Marriage involves two discrete worlds: Idealism and Mundane Practicalities. Symbolically, it brings together the two world of sky and earth. How do you bring two worlds together? The answer is given in the question of "two worlds" to begin with. They are two worlds, not one world.
Marriage is represented archetypally by the goddess Hera. The psychomythology of Hera is that what is not recognized puts claims on us. If Hera is not recognized and given her due, she will consume you, not literally but in the aspects of life that fall within her domain by reason of our failing to understand and act accordingly.
Hillman gives the example of a survey done in Putnam, Connecticut, where he lives. Most of the population is elderly, age 60+. The question: "What is it that makes marriage worth it after so many years?" For most of Putnam's residents, the "coupling", the sharing being together.
Hera is the goddess who personifies the relationship between practicalities vs. idealism. Hillman suggests that it may be easier to reconcile the dichotomies of the fixed and the volatile, rather than of the practical vs. the ideal. The alchemical dictionary uses the word "marriage" in many relationship of opposites, all of the reconciliation takes places in the container by the fire.
Fifty percent of marriages end in divorce and unhappiness. There is no goddess of marriage in whom to reconcile the opposites. The lawyers are the priests of the system, the laws are the myths that support our culture. People go into marriage with expectations regarding the ideal and the practicalities. Each person wants to change the other to fulfill personal expectations. Language degenerates to "I can't" or "I won't". "Can't" leads to depression. "Won't" leads to anger. The truth is that reality does not equate to the fantasy one brings to the marriage.
The fantasy that marriage includes all the gods, that it can hold it all. This is a distinctly American fantasy. Victorians did not embrace it so much, called each other "Mr." and "Mrs." and kept their deepest selves apart. Marriage was a container for the quiet desperation of the interior life.
Hera offers to the Victorians the desire to be married, a coupling. Hera is the urge to be "mated", not just physically. And at the same time, both wanting and fearing the condition of being "mated".
The fantasies surrounding marriage include its sacramentality, one that invites old age, sickness, and poverty, even in the words of the ceremony. If marriage is the marriage of sky and earth, a divorce is a cosmological horror, an archetypal rending of the cosmos.
Yet marriage is also secular, a legal contract. A couple can be married by a priest or a justice.
Hera appears as a cow in the psyche of marriage. There will be calmness and order. She is described as cow-eyed. A third aspect of the cow is that of property, value placed on something by living in the worlds. Hillman mentions dowries and other such transactions that precede marriage.
Even after marriage, property is an important consideration. Ulysses brings home trophies, property to show that he is a hero. The husband returning from a business trip brings gifts, homage to Hera.
Air is her element. The atmosphere in the house, physically the smells but also the emotional climate. He refers to the quality of mood that goes with the house
Hera also governs jealousy, she is the jealous wife, jealous of those things that threaten the couple. Myth of Zeus and his creative imagination.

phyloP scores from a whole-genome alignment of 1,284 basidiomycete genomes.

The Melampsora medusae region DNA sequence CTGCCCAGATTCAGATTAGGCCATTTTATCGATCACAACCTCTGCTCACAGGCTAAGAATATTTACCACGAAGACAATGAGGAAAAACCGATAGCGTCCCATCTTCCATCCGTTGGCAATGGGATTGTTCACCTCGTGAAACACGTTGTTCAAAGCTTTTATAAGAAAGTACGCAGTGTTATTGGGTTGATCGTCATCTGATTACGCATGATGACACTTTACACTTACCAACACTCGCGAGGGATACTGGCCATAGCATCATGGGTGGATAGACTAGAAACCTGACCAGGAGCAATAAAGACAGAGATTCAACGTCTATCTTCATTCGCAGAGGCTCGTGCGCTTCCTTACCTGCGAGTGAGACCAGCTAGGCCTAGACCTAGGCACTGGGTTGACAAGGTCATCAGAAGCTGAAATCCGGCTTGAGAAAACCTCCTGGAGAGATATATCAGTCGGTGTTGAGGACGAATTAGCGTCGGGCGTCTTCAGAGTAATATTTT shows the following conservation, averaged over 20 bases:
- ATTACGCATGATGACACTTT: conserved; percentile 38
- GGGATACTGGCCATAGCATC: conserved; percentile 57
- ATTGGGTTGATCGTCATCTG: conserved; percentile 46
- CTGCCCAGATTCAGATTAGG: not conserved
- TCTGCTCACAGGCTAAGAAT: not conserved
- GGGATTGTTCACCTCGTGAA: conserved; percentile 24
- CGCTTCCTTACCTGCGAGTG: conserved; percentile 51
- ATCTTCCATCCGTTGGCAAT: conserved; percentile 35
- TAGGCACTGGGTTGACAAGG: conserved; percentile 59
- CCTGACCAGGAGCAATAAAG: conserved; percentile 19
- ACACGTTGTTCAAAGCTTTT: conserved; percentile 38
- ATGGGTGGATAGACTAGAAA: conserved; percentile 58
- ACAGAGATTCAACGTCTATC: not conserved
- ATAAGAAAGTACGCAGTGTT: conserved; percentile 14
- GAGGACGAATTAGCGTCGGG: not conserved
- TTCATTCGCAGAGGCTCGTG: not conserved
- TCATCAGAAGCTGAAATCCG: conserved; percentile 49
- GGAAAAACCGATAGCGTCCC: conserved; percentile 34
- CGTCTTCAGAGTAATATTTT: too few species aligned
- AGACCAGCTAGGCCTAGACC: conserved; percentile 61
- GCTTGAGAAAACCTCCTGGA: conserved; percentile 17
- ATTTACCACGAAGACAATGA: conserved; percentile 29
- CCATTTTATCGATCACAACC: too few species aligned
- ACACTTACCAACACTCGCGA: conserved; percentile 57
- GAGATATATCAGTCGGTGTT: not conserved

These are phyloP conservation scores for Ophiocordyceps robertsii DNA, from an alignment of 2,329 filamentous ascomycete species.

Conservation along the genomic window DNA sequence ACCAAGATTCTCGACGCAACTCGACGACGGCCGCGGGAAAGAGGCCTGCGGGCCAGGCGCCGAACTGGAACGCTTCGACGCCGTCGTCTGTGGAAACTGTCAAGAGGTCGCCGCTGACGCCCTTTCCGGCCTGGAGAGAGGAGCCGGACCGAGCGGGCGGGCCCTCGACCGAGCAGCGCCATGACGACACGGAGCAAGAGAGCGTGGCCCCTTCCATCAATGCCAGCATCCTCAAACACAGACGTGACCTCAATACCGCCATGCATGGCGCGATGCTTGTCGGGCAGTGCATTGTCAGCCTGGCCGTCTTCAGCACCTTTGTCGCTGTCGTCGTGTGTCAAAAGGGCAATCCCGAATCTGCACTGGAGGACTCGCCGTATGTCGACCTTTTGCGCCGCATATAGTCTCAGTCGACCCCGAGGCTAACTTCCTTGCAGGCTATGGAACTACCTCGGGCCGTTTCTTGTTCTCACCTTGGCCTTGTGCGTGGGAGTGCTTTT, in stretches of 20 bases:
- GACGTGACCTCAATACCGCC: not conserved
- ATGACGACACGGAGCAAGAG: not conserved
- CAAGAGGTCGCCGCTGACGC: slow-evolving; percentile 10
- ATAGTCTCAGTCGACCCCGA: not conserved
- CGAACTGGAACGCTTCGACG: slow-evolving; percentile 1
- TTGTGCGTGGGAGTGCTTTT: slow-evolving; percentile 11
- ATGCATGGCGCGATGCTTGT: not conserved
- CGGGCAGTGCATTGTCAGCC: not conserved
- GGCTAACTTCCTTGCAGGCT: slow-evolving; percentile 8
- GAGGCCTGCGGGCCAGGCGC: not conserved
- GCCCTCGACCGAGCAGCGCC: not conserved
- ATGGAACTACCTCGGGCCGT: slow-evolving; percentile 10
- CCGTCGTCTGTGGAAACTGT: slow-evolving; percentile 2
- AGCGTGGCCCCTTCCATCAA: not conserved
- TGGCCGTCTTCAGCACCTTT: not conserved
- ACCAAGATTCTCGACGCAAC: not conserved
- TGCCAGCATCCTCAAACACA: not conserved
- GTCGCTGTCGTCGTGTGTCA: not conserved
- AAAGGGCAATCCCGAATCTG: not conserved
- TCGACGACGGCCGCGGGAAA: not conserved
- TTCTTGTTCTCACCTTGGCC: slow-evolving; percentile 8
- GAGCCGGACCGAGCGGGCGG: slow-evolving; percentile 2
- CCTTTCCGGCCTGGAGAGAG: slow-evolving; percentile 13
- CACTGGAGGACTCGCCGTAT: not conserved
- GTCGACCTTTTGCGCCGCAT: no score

Hera has three faces: young virgin bride (Hebe), a matron who rules in society, and Chara, the old one, deserted and left alone. All three are always present, they are not sequential stages. These archetypes can possess anyone, not just a woman, not just a married woman. Hera urges appear in men as well.
The problem of marriage is the coupling and uncoupling, back and forth. It is all there at once -- divorce and widow is there in the moment of marriage. The archetype stands outside of time.
Hera cannot stand a token husband. She requires true relationship. It is the relationship with her spouse that is important to her. Mothering is not part of Hera's mythology and is a counterforce to it. Hera is enraged when Zeus is cavalier about their relationship and has affairs. For Zeus it is not a betrayal because he comes with a different fantasy (Aphrodite). She feels betrayed when he leaves.
Part of the fear in the marriage is of anyone breaking out of it.
To acknowledge Hera, bring lightness and darkness together, comedy and depth. Not just practical and ideal. Hera does not have to be stern and serious.
Hera has higher purposes than personal happiness and among these she counts the maintenance of the house. Hera is the queen of the house, deeply rooted in mythology. Children play house, an archetypal move going on, not just a game. Housekeeping is taking care of Hera. Eating together is important, as is offering meals to visitors. The relationship to the house is a primary importance for the Hera consciousness. An old saying says that as soon as a couple beings to talk about moving the house (upward mobility or whatever), that's the first sign of break up of the marriage. Hera values a man who can make repairs around the house. A man who desecrates the house by leaving messes is chastised. A good housekeeper is prized. Hera is the goddess of maintenance, of keeping up the front together.
There are four things missing in Hera:
- Imagination. She is receptive but not imaginative. So it appears as jealous curses.
- Art. Hera's sense of the house is as a decorator, but not as art. She is not an artist.
- Metaphor. Hera is literal.
- Humor. Hera does not have a great sense of human, except in the comedy of her Hebe aspect.